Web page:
Engie

InfluenceMap Score
C+
Performance Band
70%
Organisation Score
64%
Relationship Score
Sector:
Utilities
Head​quarters:
Paris, France
Brands and Associated Companies:
GDF SUEZ, International Power , Tractebel Energia, Electrabel
Official Web Site:
Wikipedia:

Climate Lobbying Overview: Engie is actively engaged with several climate policy streams in Europe. The company has taken increasingly positive positions on EU climate ambition. In terms of the transition of the energy mix, Engie appears focused on advocating for the role of 'renewable' and 'low-carbon' gases, alongside its consistent support for fossil gas in the future energy mix.

Top-line Messaging on Climate Policy: Engie appears to be supportive of increased climate ambition in its top-line communications. The company’s chairman Jean-Pierre Clamadieu stated support for EU’s 2050 climate neutrality target in its 2021 Universal Registration Document, published in March 2022. In the same document, the Clamadieu supported the US rejoining the UN Paris Agreement. The company also appears to be supportive of the need for climate change regulation, advocating for robust carbon pricing policies in its December 2021 Industry Associations review, and calling for the UK government to support regulation to respond to climate change in a 2020 Corporate Leaders Group joint letter to UK Prime Minister Boris Johnson. Engie stated support for the Paris Agreement as part of a French Business Climate Pledge in April 2021.

Engagement with Climate-Related Regulations: Engie has advocated for carbon pricing as a favored mechanism for reducing GHG emissions. The company appears to be supportive of the EU’s Carbon Border Adjustment Mechanism, along with a minimum price floor for the EU Emissions Trading Scheme (ETS), as stated in an October 2020 consultation response. However, it did not specify a position on removing existing carbon leakage protection for exposed sectors under the EU ETS. In its February 2021 consultation response on the EU ETS, Engie expressed hesitancy to expand the scheme to more sectors and increase ambition, citing the risk of carbon leakage. Engie appears to be supportive of the EU’s 2030 55% GHG emission reduction target, with chairman Jean-Pierre Clamadieu stating support in its 2021 Universal Registration Document, published in March 2022.

In its 2021 Universal Registration Document, Engie supported the EU’s climate policy ambition in its Renewable Energy Directive (RED) and Energy Efficiency Directive. The company signed a joint letter to EU policymakers in December 2021, which advocated for the Delegated Act on RED to support flexible approaches, weaker hydrogen production criteria, and did not appear to support the additionality principle. Engie also signed a joint letter to US Senators advocating for policymakers to support renewable energy tax credits in the Federal Reconciliation Bill in May 2022. The company supported a weakening of the EU Methane Regulation for the energy sector, advocating for the regulation to remain intra-EU focused and, for compensation and flexibility, in its April 2022 feedback comments on the policy.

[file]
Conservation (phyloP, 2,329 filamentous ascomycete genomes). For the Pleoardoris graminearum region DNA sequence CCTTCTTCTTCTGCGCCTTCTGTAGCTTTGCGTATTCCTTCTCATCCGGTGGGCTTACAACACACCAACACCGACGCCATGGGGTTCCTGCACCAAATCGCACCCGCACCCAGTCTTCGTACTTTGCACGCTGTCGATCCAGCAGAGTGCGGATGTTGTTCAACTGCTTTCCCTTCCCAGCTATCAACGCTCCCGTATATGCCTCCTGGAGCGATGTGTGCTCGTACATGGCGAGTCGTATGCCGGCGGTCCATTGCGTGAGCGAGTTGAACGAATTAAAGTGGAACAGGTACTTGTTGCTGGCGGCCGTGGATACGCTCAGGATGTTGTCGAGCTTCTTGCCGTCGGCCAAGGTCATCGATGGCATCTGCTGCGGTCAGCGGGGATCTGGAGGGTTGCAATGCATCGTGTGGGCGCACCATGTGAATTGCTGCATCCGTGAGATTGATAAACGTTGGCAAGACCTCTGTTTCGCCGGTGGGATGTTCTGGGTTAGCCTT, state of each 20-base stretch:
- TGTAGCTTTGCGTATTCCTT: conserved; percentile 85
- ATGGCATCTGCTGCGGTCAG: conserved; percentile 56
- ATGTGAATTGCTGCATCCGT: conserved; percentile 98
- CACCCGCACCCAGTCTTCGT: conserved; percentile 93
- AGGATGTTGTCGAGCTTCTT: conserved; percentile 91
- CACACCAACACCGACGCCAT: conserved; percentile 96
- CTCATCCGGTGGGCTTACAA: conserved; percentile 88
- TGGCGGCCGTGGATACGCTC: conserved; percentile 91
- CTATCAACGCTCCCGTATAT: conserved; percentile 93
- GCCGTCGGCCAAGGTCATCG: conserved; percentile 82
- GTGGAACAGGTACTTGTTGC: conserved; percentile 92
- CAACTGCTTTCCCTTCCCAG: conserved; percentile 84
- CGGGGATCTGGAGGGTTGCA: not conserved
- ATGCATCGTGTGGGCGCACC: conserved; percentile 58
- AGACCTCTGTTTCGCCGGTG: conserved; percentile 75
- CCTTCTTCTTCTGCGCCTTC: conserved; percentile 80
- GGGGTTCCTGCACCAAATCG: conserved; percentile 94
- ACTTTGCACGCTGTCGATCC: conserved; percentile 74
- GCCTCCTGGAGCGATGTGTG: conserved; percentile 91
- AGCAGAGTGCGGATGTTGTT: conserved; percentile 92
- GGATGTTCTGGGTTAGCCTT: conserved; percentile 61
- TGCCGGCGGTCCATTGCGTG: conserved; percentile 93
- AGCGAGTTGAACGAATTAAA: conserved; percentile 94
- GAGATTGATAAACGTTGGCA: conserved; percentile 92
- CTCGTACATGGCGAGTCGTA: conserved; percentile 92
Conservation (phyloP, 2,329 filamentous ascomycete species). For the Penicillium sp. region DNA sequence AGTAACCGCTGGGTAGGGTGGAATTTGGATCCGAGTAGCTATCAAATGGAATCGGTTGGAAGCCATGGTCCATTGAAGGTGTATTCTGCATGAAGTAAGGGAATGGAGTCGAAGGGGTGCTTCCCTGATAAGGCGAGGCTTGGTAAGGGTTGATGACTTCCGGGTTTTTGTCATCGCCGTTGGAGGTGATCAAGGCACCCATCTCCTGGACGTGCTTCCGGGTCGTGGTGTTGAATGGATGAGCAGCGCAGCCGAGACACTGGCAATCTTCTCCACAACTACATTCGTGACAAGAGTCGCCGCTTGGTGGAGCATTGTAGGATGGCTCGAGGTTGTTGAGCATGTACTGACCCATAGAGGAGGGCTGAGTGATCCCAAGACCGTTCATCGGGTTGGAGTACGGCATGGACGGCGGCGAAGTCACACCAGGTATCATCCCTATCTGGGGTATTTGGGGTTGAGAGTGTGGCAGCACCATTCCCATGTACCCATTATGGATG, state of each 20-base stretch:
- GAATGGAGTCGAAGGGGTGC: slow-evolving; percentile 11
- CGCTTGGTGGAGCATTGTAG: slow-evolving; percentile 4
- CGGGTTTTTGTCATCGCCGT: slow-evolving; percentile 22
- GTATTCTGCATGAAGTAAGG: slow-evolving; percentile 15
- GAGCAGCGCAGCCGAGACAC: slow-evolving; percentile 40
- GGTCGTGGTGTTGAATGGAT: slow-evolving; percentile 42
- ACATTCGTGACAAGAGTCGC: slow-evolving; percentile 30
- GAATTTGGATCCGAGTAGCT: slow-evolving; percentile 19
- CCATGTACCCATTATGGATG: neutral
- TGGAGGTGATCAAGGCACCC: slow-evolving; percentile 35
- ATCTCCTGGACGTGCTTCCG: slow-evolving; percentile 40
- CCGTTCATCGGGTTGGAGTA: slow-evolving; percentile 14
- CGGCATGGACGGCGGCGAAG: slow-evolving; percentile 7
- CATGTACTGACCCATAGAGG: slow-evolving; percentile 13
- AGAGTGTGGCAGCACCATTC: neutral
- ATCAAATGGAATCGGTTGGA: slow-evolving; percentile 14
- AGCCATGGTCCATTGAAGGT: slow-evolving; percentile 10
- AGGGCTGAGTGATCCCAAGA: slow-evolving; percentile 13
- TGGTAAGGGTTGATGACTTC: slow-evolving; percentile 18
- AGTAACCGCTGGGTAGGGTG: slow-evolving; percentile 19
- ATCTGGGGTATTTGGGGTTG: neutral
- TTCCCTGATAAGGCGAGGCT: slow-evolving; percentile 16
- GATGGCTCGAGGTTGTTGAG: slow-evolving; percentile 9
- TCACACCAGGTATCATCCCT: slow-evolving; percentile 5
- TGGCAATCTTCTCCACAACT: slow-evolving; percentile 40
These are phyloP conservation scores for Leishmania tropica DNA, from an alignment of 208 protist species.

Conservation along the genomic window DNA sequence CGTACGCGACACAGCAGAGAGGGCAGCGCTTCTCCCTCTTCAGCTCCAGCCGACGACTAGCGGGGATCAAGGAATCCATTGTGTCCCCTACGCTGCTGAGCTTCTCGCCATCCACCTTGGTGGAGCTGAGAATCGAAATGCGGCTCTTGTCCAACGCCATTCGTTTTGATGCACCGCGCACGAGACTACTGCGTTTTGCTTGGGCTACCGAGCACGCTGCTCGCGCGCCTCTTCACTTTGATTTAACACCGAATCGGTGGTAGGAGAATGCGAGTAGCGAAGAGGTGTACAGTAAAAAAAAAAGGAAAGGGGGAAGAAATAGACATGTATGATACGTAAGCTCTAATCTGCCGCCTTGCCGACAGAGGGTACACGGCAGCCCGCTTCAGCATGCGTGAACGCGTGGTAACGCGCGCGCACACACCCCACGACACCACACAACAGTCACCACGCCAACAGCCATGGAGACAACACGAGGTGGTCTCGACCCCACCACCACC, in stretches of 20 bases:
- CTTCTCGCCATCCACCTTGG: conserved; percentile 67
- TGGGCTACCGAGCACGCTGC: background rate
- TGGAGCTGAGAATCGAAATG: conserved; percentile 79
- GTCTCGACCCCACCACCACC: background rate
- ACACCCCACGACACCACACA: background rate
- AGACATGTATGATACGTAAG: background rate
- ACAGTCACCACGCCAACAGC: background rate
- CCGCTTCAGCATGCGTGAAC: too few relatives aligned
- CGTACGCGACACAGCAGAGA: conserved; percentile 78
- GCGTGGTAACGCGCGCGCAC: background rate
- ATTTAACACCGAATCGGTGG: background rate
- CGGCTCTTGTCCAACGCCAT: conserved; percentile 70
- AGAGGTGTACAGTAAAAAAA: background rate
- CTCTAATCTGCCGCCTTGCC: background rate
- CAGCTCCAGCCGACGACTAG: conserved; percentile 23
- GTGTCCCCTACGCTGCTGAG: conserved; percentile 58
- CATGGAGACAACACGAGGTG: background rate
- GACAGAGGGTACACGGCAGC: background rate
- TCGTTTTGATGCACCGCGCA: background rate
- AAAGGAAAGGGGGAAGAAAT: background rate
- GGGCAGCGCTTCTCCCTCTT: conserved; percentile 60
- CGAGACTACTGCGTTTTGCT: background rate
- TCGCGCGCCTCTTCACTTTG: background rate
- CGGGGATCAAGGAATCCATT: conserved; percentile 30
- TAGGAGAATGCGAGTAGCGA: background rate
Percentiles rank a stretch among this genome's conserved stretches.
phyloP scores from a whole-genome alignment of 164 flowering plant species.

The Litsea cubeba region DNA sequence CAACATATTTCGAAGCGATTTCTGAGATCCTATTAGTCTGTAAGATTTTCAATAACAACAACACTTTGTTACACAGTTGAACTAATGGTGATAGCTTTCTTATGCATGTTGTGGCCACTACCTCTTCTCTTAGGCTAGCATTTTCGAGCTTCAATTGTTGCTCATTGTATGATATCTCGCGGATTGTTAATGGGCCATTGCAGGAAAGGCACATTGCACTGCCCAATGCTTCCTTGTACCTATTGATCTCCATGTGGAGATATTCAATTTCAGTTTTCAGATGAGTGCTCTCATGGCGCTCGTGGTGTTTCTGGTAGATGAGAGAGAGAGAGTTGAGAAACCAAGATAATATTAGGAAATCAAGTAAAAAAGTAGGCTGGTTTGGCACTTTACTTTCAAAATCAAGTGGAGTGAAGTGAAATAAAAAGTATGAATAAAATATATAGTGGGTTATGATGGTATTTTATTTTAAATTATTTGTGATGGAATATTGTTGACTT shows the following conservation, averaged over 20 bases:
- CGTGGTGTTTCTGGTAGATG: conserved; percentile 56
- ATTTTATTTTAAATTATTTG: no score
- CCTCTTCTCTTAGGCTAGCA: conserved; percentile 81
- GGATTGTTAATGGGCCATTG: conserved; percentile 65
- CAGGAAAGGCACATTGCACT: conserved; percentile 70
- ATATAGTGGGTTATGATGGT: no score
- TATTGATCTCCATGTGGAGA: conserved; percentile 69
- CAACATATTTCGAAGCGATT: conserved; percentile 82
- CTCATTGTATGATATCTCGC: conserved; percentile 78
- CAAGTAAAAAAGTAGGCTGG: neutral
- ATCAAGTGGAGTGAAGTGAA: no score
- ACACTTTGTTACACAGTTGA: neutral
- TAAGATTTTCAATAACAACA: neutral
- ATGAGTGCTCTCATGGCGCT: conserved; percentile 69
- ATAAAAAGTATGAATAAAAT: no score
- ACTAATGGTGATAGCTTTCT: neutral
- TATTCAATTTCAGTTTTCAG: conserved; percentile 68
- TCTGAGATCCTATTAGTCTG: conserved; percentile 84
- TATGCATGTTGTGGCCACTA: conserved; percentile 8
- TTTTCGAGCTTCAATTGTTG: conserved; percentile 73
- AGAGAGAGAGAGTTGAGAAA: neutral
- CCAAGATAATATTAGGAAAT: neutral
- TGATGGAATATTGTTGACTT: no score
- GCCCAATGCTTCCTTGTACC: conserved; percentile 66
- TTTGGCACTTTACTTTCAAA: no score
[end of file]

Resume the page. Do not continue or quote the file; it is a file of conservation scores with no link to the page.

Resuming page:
Positioning on Energy Transition: Engie’s engagement appears to be mixed on the energy transition, with positions that continue to promote the role of unabated fossil gas in the energy mix, along with the development of hydrogen and biomethane. In its 2021 Energy Transition Dashboard, published in February 2022, the company supported transitioning the energy mix from coal to unabated fossil gas. Similarly, in its December 2021 Industry Associations Climate Review, Engie stated that it recognizes unabated fossil gas as “a key enabler” of the energy transition. Additionally, Engie supported a weakening of the EU’s Sustainable Finance Taxonomy in its 2021 Universal Registration Document, published in March 2022, by advocating for a higher threshold for electricity generation to enable the inclusion of fossil gas plants.